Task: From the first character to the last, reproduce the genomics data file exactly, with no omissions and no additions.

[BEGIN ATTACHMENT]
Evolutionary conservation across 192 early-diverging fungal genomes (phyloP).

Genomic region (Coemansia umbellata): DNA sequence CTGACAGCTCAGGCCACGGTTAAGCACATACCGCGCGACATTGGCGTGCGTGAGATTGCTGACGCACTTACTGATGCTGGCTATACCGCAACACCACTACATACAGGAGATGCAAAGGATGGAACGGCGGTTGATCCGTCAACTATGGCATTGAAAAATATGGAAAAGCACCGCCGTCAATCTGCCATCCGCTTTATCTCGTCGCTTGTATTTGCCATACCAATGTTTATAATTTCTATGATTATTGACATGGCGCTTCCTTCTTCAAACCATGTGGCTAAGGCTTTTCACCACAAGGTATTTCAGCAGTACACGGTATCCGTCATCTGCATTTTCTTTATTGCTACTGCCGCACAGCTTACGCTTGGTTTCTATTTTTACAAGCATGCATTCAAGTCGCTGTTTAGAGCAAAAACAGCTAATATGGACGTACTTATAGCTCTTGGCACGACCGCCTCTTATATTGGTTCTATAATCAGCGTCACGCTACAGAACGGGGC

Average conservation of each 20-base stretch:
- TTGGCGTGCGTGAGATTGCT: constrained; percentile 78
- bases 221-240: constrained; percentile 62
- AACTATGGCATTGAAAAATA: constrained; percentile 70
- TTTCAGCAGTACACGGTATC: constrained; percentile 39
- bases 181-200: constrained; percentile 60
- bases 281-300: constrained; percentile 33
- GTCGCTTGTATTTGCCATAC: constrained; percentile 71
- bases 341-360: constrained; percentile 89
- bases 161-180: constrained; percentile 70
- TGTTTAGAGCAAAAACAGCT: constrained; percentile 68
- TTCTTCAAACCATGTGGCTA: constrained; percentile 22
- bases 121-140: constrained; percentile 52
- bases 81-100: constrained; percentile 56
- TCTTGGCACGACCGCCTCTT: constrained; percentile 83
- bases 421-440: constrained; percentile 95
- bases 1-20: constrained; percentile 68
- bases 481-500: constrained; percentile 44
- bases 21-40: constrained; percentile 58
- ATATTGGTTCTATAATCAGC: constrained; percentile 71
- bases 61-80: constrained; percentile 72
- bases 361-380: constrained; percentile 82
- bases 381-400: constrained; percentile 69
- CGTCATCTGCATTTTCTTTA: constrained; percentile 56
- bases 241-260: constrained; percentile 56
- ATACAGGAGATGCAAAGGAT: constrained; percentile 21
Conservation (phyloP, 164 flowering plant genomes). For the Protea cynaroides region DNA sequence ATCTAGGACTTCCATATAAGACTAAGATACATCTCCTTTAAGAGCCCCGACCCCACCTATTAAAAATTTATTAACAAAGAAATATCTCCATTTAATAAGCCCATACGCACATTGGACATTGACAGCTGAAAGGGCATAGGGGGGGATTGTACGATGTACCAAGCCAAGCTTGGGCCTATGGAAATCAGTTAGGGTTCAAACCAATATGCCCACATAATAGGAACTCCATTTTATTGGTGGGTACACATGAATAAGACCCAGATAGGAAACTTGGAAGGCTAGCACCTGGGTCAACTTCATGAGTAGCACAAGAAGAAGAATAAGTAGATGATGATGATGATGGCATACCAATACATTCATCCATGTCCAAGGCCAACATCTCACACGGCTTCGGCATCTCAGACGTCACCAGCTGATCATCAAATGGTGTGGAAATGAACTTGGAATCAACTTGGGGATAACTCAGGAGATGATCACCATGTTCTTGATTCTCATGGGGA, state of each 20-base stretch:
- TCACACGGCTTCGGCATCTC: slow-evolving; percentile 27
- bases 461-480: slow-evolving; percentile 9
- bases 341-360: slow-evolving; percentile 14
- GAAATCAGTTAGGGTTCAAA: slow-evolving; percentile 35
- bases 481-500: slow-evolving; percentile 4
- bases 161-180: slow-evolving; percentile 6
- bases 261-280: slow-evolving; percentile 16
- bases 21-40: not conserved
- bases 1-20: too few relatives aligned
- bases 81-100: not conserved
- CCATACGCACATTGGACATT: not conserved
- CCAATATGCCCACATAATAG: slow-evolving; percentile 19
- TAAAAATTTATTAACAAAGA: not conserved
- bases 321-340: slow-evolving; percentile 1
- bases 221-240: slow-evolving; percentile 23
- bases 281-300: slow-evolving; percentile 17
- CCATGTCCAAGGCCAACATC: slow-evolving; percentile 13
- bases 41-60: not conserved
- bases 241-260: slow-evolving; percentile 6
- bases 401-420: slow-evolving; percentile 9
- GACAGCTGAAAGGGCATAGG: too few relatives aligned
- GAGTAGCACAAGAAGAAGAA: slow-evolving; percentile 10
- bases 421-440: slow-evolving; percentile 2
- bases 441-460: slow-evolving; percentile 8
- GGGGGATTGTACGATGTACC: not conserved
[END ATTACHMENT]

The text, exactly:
Evolutionary conservation across 192 early-diverging fungal genomes (phyloP).

Genomic region (Coemansia umbellata): DNA sequence CTGACAGCTCAGGCCACGGTTAAGCACATACCGCGCGACATTGGCGTGCGTGAGATTGCTGACGCACTTACTGATGCTGGCTATACCGCAACACCACTACATACAGGAGATGCAAAGGATGGAACGGCGGTTGATCCGTCAACTATGGCATTGAAAAATATGGAAAAGCACCGCCGTCAATCTGCCATCCGCTTTATCTCGTCGCTTGTATTTGCCATACCAATGTTTATAATTTCTATGATTATTGACATGGCGCTTCCTTCTTCAAACCATGTGGCTAAGGCTTTTCACCACAAGGTATTTCAGCAGTACACGGTATCCGTCATCTGCATTTTCTTTATTGCTACTGCCGCACAGCTTACGCTTGGTTTCTATTTTTACAAGCATGCATTCAAGTCGCTGTTTAGAGCAAAAACAGCTAATATGGACGTACTTATAGCTCTTGGCACGACCGCCTCTTATATTGGTTCTATAATCAGCGTCACGCTACAGAACGGGGC

Average conservation of each 20-base stretch:
- TTGGCGTGCGTGAGATTGCT: constrained; percentile 78
- bases 221-240: constrained; percentile 62
- AACTATGGCATTGAAAAATA: constrained; percentile 70
- TTTCAGCAGTACACGGTATC: constrained; percentile 39
- bases 181-200: constrained; percentile 60
- bases 281-300: constrained; percentile 33
- GTCGCTTGTATTTGCCATAC: constrained; percentile 71
- bases 341-360: constrained; percentile 89
- bases 161-180: constrained; percentile 70
- TGTTTAGAGCAAAAACAGCT: constrained; percentile 68
- TTCTTCAAACCATGTGGCTA: constrained; percentile 22
- bases 121-140: constrained; percentile 52
- bases 81-100: constrained; percentile 56
- TCTTGGCACGACCGCCTCTT: constrained; percentile 83
- bases 421-440: constrained; percentile 95
- bases 1-20: constrained; percentile 68
- bases 481-500: constrained; percentile 44
- bases 21-40: constrained; percentile 58
- ATATTGGTTCTATAATCAGC: constrained; percentile 71
- bases 61-80: constrained; percentile 72
- bases 361-380: constrained; percentile 82
- bases 381-400: constrained; percentile 69
- CGTCATCTGCATTTTCTTTA: constrained; percentile 56
- bases 241-260: constrained; percentile 56
- ATACAGGAGATGCAAAGGAT: constrained; percentile 21
Conservation (phyloP, 164 flowering plant genomes). For the Protea cynaroides region DNA sequence ATCTAGGACTTCCATATAAGACTAAGATACATCTCCTTTAAGAGCCCCGACCCCACCTATTAAAAATTTATTAACAAAGAAATATCTCCATTTAATAAGCCCATACGCACATTGGACATTGACAGCTGAAAGGGCATAGGGGGGGATTGTACGATGTACCAAGCCAAGCTTGGGCCTATGGAAATCAGTTAGGGTTCAAACCAATATGCCCACATAATAGGAACTCCATTTTATTGGTGGGTACACATGAATAAGACCCAGATAGGAAACTTGGAAGGCTAGCACCTGGGTCAACTTCATGAGTAGCACAAGAAGAAGAATAAGTAGATGATGATGATGATGGCATACCAATACATTCATCCATGTCCAAGGCCAACATCTCACACGGCTTCGGCATCTCAGACGTCACCAGCTGATCATCAAATGGTGTGGAAATGAACTTGGAATCAACTTGGGGATAACTCAGGAGATGATCACCATGTTCTTGATTCTCATGGGGA, state of each 20-base stretch:
- TCACACGGCTTCGGCATCTC: slow-evolving; percentile 27
- bases 461-480: slow-evolving; percentile 9
- bases 341-360: slow-evolving; percentile 14
- GAAATCAGTTAGGGTTCAAA: slow-evolving; percentile 35
- bases 481-500: slow-evolving; percentile 4
- bases 161-180: slow-evolving; percentile 6
- bases 261-280: slow-evolving; percentile 16
- bases 21-40: not conserved
- bases 1-20: too few relatives aligned
- bases 81-100: not conserved
- CCATACGCACATTGGACATT: not conserved
- CCAATATGCCCACATAATAG: slow-evolving; percentile 19
- TAAAAATTTATTAACAAAGA: not conserved
- bases 321-340: slow-evolving; percentile 1
- bases 221-240: slow-evolving; percentile 23
- bases 281-300: slow-evolving; percentile 17
- CCATGTCCAAGGCCAACATC: slow-evolving; percentile 13
- bases 41-60: not conserved
- bases 241-260: slow-evolving; percentile 6
- bases 401-420: slow-evolving; percentile 9
- GACAGCTGAAAGGGCATAGG: too few relatives aligned
- GAGTAGCACAAGAAGAAGAA: slow-evolving; percentile 10
- bases 421-440: slow-evolving; percentile 2
- bases 441-460: slow-evolving; percentile 8
- GGGGGATTGTACGATGTACC: not conserved